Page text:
from the Wall Street Journal: Minneapolis makes the list as 2nd street or avenue tops the charts for highest prices (anyone say: Mississippi Riverfront Property?) REAL ESTATE SPREAD SHEET Ranking Numbered Streets and Avenues by Home Prices What numbered roads—from First to Tenth—have luxury homes with the highest asking price? PHOTO: ALAMY By M.K. QUINLAN July 29, 2015 9:48 a.m. ET
In this competition, it pays to place fifth.
In an analysis of numbered streets and avenues, Spread Sheet found that homes across the U.S. listed on Fifth Avenue and Fifth Street have the highest median asking price, compared with other homes listed on First through Tenth.
Of the roughly 40,000 current listings on realtor.com, homes, condos and townhomes listed for $1 million or more on Fifth Avenue/Street have a median listing price of $2.25 million, according to the real-estate listings website.
New York’s Fifth Avenue—with luxury shopping, world-class museums and views of Central Park—commands some of the highest prices in New York. “If Central Park was built one avenue over, then Sixth Avenue would have been the street,” said Jennifer Ireland, a real-estate broker with New York City-based Brown Harris Stevens. Without the New York listings in the mix, Fifth Avenue and Fifth Street drop to third place in the median asking price ranking.
The highest listing on Manhattan’s Fifth Avenue is an $85 million seven-bedroom, eight-bathroom condo in the Sherry-Netherland Hotel with views of Central Park.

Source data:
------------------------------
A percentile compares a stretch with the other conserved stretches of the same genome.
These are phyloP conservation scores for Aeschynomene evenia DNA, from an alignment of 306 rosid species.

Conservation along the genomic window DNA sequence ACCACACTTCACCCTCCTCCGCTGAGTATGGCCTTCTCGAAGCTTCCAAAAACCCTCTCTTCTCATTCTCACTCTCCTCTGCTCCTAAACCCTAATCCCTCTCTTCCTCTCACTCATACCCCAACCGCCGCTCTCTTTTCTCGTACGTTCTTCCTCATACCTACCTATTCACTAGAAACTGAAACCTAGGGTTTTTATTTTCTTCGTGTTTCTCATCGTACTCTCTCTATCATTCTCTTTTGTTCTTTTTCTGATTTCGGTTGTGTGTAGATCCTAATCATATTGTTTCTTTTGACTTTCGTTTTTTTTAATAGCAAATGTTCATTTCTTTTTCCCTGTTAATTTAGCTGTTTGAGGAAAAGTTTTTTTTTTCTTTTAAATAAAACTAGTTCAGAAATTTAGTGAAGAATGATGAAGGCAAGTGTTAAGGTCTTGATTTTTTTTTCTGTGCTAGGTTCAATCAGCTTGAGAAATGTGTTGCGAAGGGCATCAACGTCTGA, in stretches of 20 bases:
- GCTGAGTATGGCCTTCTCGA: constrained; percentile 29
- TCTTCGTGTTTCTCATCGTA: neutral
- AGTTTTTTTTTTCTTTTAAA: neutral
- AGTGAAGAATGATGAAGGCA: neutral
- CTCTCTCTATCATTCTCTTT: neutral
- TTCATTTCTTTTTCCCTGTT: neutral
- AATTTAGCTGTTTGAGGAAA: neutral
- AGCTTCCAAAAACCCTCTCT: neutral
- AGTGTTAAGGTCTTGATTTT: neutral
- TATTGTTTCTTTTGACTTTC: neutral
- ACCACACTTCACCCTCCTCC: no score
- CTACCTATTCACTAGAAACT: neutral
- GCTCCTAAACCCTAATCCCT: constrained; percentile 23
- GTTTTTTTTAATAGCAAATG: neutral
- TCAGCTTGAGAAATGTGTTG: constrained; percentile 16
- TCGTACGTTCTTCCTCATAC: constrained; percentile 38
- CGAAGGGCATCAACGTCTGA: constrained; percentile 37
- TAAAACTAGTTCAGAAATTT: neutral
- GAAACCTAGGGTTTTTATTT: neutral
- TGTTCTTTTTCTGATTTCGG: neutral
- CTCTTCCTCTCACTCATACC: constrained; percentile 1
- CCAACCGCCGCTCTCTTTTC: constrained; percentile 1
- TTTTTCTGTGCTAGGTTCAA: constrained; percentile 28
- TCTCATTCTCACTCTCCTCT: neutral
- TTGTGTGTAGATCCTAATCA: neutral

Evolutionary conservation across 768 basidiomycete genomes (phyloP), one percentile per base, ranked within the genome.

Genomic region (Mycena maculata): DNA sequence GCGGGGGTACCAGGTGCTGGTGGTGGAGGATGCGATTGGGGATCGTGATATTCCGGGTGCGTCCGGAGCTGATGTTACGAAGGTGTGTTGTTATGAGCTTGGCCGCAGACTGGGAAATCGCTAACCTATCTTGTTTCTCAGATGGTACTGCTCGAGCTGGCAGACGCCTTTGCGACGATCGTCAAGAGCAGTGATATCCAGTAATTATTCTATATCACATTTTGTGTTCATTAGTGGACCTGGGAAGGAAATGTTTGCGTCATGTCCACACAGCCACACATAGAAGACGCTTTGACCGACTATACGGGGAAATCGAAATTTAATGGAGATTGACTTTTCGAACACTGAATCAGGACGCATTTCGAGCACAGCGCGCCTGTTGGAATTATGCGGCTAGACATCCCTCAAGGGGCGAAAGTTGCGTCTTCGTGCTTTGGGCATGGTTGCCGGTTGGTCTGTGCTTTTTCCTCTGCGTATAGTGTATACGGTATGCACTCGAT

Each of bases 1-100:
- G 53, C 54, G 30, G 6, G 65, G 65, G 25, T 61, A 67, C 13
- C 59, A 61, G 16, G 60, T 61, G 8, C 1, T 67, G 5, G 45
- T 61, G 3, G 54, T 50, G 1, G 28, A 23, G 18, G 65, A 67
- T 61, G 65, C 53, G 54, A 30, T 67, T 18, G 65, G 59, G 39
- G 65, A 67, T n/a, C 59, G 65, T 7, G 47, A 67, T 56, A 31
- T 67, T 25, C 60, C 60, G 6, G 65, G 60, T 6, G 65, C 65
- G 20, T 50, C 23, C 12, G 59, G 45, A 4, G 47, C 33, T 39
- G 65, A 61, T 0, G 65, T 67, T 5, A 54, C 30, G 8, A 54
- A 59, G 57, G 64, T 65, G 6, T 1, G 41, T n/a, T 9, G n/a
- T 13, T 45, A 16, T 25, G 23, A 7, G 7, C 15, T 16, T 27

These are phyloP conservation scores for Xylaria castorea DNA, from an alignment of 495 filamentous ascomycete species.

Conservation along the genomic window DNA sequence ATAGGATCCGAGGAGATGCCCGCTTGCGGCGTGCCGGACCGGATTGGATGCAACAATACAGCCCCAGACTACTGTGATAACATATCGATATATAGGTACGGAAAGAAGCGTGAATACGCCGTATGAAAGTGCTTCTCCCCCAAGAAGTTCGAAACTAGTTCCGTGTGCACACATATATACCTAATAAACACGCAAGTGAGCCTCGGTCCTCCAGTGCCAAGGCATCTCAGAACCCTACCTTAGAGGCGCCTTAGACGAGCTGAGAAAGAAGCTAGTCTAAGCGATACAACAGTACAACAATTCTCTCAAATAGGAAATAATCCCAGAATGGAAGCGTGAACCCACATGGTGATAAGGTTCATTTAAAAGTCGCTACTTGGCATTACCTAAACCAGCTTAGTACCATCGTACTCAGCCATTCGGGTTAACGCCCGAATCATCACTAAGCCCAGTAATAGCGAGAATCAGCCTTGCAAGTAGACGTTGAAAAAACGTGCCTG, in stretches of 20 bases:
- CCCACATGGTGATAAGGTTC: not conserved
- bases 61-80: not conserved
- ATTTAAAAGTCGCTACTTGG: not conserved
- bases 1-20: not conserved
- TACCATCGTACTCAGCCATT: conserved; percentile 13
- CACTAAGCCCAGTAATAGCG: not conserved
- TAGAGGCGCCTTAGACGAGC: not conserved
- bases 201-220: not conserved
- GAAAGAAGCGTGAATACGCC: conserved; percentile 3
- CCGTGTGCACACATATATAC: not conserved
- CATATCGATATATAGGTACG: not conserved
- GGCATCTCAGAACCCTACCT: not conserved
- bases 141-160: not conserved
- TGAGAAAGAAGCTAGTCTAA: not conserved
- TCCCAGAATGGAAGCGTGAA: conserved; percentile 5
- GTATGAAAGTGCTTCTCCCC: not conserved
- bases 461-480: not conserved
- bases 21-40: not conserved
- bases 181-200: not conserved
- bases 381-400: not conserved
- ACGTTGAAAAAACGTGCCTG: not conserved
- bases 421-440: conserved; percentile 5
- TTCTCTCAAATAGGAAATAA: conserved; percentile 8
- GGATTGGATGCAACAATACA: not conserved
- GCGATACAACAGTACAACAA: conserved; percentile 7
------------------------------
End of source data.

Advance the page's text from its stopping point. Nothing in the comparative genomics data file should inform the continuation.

In Des Moines, Iowa, condos at the new Whiteline Lofts on SW Fifth Street are some of the city’s highest-priced properties, said B.J. Knapp, a real-estate agent with Iowa Realty. “If you’re on Fifth, you’re in the center of the action,” he said. “You have the farmers’ market and the financial district, and views of the river, the baseball stadium and the Capitol. These are over a million bucks—and that’s a big deal in Des Moines.”
The realtor.com analysis looked at current listings and included variations on wording, such as First and 1st and Avenue and Ave. Overall, listings on lower-numbered streets/avenues are both more prevalent and more expensive a square foot than homes on higher-numbered roads. “Most cities are laid out where numbered streets move away from a body of water or a park of some sort,” said Mrs. Ireland. “That’s why you’re seeing prices higher in those lower numbers, because they’re close to something pretty.”
Lower-numbered roads are also generally in denser urban areas—where condo and apartment towers outnumber single-family homes, said Javier Vivas, an economic research analyst at realtor.com. ( News Corp, which owns The Wall Street Journal, also owns realtor.com, the listing website of the National Association of Realtors.)
Finally, “avenues” are more elite than “streets.” The median price of urban condos listed on First through Tenth avenues is 21% higher than those listed on First through Tenth streets.